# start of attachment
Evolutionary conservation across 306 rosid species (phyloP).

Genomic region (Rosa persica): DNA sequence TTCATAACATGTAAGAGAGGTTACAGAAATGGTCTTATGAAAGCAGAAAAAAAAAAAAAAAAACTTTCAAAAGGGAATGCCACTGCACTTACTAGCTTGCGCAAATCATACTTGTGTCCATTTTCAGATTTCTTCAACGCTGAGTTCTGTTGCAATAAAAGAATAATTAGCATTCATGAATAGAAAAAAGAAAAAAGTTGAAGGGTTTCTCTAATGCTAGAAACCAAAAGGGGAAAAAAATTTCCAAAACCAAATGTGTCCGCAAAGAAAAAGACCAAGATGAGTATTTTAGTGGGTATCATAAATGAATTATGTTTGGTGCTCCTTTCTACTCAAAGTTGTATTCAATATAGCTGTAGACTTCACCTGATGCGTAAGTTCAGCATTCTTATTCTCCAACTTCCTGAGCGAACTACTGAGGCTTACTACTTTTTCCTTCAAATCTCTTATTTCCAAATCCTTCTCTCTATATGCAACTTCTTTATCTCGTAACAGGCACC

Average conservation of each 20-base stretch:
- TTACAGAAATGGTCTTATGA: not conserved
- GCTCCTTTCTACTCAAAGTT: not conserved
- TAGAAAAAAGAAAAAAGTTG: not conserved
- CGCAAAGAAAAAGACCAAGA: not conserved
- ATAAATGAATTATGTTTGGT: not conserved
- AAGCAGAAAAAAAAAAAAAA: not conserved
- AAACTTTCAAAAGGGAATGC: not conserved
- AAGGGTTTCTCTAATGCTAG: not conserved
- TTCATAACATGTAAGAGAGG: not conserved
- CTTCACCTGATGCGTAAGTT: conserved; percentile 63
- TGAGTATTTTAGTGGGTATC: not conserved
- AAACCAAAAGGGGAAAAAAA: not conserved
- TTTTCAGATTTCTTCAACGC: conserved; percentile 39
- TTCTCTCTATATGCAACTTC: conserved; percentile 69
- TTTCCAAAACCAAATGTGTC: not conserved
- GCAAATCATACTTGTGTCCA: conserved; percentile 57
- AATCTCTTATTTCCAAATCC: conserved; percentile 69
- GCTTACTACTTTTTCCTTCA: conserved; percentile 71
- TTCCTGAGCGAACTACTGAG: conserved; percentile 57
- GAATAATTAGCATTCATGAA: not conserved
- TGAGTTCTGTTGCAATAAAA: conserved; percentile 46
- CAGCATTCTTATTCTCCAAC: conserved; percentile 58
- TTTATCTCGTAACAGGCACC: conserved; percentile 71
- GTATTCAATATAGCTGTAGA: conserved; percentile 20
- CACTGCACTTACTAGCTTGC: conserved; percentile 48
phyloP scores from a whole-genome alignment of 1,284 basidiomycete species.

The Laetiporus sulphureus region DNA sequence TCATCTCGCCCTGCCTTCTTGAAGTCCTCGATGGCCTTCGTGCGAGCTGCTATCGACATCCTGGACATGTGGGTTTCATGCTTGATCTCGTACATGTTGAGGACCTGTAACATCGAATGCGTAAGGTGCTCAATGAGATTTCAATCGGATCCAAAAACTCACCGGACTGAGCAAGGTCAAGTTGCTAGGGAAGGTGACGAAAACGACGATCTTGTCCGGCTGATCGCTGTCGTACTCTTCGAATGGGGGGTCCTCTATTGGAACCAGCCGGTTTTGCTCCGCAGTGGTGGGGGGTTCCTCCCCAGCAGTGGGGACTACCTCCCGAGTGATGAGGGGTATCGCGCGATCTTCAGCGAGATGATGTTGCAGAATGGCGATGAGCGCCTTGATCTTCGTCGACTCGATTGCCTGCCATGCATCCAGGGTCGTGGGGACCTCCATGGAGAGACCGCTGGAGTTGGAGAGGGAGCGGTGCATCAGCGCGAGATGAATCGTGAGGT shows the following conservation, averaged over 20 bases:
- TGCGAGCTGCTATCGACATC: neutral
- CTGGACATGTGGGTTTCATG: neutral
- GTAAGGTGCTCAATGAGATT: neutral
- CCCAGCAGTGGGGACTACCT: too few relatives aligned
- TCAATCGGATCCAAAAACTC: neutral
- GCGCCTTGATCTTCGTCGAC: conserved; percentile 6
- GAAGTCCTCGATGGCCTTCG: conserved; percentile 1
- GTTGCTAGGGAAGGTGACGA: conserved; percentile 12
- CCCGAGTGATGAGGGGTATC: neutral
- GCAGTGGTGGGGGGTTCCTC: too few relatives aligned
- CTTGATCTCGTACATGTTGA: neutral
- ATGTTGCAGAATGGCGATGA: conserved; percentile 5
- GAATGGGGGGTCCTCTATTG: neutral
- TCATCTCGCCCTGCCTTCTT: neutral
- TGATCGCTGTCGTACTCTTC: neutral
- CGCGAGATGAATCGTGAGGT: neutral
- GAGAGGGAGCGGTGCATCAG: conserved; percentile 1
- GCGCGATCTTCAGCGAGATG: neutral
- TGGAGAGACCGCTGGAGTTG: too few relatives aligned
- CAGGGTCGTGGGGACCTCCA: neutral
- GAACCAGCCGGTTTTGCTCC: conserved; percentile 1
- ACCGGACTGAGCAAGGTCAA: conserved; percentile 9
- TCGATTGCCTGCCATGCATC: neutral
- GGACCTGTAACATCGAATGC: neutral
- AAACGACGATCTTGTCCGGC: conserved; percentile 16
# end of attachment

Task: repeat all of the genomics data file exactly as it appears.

Evolutionary conservation across 306 rosid species (phyloP).

Genomic region (Rosa persica): DNA sequence TTCATAACATGTAAGAGAGGTTACAGAAATGGTCTTATGAAAGCAGAAAAAAAAAAAAAAAAACTTTCAAAAGGGAATGCCACTGCACTTACTAGCTTGCGCAAATCATACTTGTGTCCATTTTCAGATTTCTTCAACGCTGAGTTCTGTTGCAATAAAAGAATAATTAGCATTCATGAATAGAAAAAAGAAAAAAGTTGAAGGGTTTCTCTAATGCTAGAAACCAAAAGGGGAAAAAAATTTCCAAAACCAAATGTGTCCGCAAAGAAAAAGACCAAGATGAGTATTTTAGTGGGTATCATAAATGAATTATGTTTGGTGCTCCTTTCTACTCAAAGTTGTATTCAATATAGCTGTAGACTTCACCTGATGCGTAAGTTCAGCATTCTTATTCTCCAACTTCCTGAGCGAACTACTGAGGCTTACTACTTTTTCCTTCAAATCTCTTATTTCCAAATCCTTCTCTCTATATGCAACTTCTTTATCTCGTAACAGGCACC

Average conservation of each 20-base stretch:
- TTACAGAAATGGTCTTATGA: not conserved
- GCTCCTTTCTACTCAAAGTT: not conserved
- TAGAAAAAAGAAAAAAGTTG: not conserved
- CGCAAAGAAAAAGACCAAGA: not conserved
- ATAAATGAATTATGTTTGGT: not conserved
- AAGCAGAAAAAAAAAAAAAA: not conserved
- AAACTTTCAAAAGGGAATGC: not conserved
- AAGGGTTTCTCTAATGCTAG: not conserved
- TTCATAACATGTAAGAGAGG: not conserved
- CTTCACCTGATGCGTAAGTT: conserved; percentile 63
- TGAGTATTTTAGTGGGTATC: not conserved
- AAACCAAAAGGGGAAAAAAA: not conserved
- TTTTCAGATTTCTTCAACGC: conserved; percentile 39
- TTCTCTCTATATGCAACTTC: conserved; percentile 69
- TTTCCAAAACCAAATGTGTC: not conserved
- GCAAATCATACTTGTGTCCA: conserved; percentile 57
- AATCTCTTATTTCCAAATCC: conserved; percentile 69
- GCTTACTACTTTTTCCTTCA: conserved; percentile 71
- TTCCTGAGCGAACTACTGAG: conserved; percentile 57
- GAATAATTAGCATTCATGAA: not conserved
- TGAGTTCTGTTGCAATAAAA: conserved; percentile 46
- CAGCATTCTTATTCTCCAAC: conserved; percentile 58
- TTTATCTCGTAACAGGCACC: conserved; percentile 71
- GTATTCAATATAGCTGTAGA: conserved; percentile 20
- CACTGCACTTACTAGCTTGC: conserved; percentile 48
phyloP scores from a whole-genome alignment of 1,284 basidiomycete species.

The Laetiporus sulphureus region DNA sequence TCATCTCGCCCTGCCTTCTTGAAGTCCTCGATGGCCTTCGTGCGAGCTGCTATCGACATCCTGGACATGTGGGTTTCATGCTTGATCTCGTACATGTTGAGGACCTGTAACATCGAATGCGTAAGGTGCTCAATGAGATTTCAATCGGATCCAAAAACTCACCGGACTGAGCAAGGTCAAGTTGCTAGGGAAGGTGACGAAAACGACGATCTTGTCCGGCTGATCGCTGTCGTACTCTTCGAATGGGGGGTCCTCTATTGGAACCAGCCGGTTTTGCTCCGCAGTGGTGGGGGGTTCCTCCCCAGCAGTGGGGACTACCTCCCGAGTGATGAGGGGTATCGCGCGATCTTCAGCGAGATGATGTTGCAGAATGGCGATGAGCGCCTTGATCTTCGTCGACTCGATTGCCTGCCATGCATCCAGGGTCGTGGGGACCTCCATGGAGAGACCGCTGGAGTTGGAGAGGGAGCGGTGCATCAGCGCGAGATGAATCGTGAGGT shows the following conservation, averaged over 20 bases:
- TGCGAGCTGCTATCGACATC: neutral
- CTGGACATGTGGGTTTCATG: neutral
- GTAAGGTGCTCAATGAGATT: neutral
- CCCAGCAGTGGGGACTACCT: too few relatives aligned
- TCAATCGGATCCAAAAACTC: neutral
- GCGCCTTGATCTTCGTCGAC: conserved; percentile 6
- GAAGTCCTCGATGGCCTTCG: conserved; percentile 1
- GTTGCTAGGGAAGGTGACGA: conserved; percentile 12
- CCCGAGTGATGAGGGGTATC: neutral
- GCAGTGGTGGGGGGTTCCTC: too few relatives aligned
- CTTGATCTCGTACATGTTGA: neutral
- ATGTTGCAGAATGGCGATGA: conserved; percentile 5
- GAATGGGGGGTCCTCTATTG: neutral
- TCATCTCGCCCTGCCTTCTT: neutral
- TGATCGCTGTCGTACTCTTC: neutral
- CGCGAGATGAATCGTGAGGT: neutral
- GAGAGGGAGCGGTGCATCAG: conserved; percentile 1
- GCGCGATCTTCAGCGAGATG: neutral
- TGGAGAGACCGCTGGAGTTG: too few relatives aligned
- CAGGGTCGTGGGGACCTCCA: neutral
- GAACCAGCCGGTTTTGCTCC: conserved; percentile 1
- ACCGGACTGAGCAAGGTCAA: conserved; percentile 9
- TCGATTGCCTGCCATGCATC: neutral
- GGACCTGTAACATCGAATGC: neutral
- AAACGACGATCTTGTCCGGC: conserved; percentile 16